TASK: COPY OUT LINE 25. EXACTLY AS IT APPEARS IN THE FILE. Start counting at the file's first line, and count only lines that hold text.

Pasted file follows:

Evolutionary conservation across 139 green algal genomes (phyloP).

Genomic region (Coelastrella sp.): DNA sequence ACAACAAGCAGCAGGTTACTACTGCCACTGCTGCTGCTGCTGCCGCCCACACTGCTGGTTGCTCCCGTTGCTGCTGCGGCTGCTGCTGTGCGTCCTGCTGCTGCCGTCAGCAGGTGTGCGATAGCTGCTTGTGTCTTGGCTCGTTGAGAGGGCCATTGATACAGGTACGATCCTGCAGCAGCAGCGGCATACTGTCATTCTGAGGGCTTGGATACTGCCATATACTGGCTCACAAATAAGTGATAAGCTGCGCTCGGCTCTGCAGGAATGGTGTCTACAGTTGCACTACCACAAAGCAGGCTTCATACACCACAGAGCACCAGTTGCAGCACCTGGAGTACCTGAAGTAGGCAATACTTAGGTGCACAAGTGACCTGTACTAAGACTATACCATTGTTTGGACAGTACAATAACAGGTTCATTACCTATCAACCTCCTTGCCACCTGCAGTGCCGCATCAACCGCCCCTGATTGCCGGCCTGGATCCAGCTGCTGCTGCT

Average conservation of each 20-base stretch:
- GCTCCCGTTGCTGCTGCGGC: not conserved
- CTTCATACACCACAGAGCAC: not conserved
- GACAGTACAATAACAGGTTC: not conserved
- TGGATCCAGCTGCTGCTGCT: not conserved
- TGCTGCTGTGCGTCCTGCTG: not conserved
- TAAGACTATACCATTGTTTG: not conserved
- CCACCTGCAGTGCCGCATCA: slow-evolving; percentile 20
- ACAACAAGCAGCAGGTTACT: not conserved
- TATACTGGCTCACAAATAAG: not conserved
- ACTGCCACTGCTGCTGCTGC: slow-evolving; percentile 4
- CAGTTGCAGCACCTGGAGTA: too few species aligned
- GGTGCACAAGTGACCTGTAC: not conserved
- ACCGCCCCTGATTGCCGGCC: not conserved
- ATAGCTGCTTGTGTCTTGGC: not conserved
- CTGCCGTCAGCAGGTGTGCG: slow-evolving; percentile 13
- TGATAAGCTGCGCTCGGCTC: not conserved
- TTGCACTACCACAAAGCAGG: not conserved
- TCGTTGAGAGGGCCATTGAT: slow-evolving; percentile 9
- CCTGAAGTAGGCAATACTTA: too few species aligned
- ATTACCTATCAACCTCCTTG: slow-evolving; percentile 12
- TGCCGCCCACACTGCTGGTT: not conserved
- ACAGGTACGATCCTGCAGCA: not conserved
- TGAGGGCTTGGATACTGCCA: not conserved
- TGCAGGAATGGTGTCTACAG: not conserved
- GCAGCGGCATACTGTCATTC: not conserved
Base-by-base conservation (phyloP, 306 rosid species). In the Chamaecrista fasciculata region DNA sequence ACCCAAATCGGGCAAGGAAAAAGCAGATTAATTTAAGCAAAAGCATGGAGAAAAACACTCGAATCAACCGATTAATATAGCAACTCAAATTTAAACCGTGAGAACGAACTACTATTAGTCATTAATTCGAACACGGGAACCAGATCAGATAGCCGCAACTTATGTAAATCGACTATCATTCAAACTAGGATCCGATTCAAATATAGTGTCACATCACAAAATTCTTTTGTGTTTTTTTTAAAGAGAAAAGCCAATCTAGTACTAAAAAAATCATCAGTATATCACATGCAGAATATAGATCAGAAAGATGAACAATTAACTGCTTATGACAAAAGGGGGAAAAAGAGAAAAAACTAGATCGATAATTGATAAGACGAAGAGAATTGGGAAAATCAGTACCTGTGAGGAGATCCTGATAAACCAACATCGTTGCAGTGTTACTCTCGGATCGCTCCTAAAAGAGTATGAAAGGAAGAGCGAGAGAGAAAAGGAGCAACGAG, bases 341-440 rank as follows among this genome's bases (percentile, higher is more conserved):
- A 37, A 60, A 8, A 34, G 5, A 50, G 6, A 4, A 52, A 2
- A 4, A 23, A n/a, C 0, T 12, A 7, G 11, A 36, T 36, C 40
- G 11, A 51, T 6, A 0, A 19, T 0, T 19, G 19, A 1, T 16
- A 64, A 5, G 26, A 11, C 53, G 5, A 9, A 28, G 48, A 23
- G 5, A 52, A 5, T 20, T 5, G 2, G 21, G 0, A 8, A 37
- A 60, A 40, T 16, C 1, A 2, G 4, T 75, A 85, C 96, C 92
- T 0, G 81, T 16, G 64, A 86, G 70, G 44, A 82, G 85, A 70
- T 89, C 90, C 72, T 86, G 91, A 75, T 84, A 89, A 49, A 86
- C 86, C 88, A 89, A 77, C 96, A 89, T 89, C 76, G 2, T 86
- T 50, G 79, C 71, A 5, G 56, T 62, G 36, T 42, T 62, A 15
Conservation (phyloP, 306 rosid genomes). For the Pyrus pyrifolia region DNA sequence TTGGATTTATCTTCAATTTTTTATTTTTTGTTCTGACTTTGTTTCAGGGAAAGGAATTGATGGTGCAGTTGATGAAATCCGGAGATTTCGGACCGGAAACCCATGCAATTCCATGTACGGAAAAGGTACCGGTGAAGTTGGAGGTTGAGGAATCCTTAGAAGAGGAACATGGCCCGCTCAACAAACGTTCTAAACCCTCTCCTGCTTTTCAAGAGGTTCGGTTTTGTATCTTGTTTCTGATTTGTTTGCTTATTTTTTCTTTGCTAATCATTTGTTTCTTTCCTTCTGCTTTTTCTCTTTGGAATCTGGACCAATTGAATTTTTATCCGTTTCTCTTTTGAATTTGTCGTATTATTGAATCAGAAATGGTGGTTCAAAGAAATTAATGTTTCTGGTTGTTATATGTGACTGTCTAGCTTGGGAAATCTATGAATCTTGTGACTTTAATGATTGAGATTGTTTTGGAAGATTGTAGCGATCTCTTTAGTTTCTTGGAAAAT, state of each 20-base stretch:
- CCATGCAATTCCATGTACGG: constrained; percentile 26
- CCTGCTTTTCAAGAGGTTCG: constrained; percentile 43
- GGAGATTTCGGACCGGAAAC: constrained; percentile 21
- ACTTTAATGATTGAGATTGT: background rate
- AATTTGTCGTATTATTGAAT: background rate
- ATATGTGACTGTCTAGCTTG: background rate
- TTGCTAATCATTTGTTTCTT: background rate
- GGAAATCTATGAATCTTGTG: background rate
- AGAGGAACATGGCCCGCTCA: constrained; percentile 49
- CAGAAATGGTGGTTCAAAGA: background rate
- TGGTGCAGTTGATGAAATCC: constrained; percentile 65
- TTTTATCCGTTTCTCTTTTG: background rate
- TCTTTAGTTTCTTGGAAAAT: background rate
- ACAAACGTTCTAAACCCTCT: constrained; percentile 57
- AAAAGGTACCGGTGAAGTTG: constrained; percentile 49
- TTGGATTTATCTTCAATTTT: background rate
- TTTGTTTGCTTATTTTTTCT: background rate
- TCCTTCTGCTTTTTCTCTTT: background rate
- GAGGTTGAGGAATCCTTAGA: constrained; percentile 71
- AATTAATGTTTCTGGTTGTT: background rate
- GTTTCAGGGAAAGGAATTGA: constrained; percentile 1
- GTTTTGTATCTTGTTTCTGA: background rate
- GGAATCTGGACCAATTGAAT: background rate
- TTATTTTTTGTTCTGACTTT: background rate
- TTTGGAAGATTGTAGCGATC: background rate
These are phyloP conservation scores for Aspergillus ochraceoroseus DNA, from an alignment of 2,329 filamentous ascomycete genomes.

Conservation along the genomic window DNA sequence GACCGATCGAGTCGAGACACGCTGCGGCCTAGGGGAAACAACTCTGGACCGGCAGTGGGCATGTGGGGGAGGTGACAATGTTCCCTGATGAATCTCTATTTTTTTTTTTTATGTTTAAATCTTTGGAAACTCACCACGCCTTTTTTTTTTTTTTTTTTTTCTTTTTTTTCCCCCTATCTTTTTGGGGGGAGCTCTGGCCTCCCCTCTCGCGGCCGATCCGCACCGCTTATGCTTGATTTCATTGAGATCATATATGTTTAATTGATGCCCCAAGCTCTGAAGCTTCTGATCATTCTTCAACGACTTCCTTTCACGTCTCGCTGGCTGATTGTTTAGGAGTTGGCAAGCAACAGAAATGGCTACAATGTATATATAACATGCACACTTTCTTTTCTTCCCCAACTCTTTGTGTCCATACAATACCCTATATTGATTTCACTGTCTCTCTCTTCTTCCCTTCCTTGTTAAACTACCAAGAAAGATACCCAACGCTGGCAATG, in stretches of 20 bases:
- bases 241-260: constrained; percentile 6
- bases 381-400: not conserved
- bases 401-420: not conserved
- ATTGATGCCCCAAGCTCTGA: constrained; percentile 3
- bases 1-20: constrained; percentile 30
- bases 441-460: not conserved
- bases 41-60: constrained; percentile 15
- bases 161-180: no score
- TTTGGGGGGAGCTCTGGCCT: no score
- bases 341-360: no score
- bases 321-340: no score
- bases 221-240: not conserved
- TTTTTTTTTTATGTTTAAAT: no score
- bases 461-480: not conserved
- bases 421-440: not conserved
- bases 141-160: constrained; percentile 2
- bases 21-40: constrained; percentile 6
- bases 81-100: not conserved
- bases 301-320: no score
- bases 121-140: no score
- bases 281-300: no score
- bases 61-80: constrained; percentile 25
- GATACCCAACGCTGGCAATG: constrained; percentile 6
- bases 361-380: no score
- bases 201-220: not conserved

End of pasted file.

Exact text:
- ACAGGTACGATCCTGCAGCA: not conserved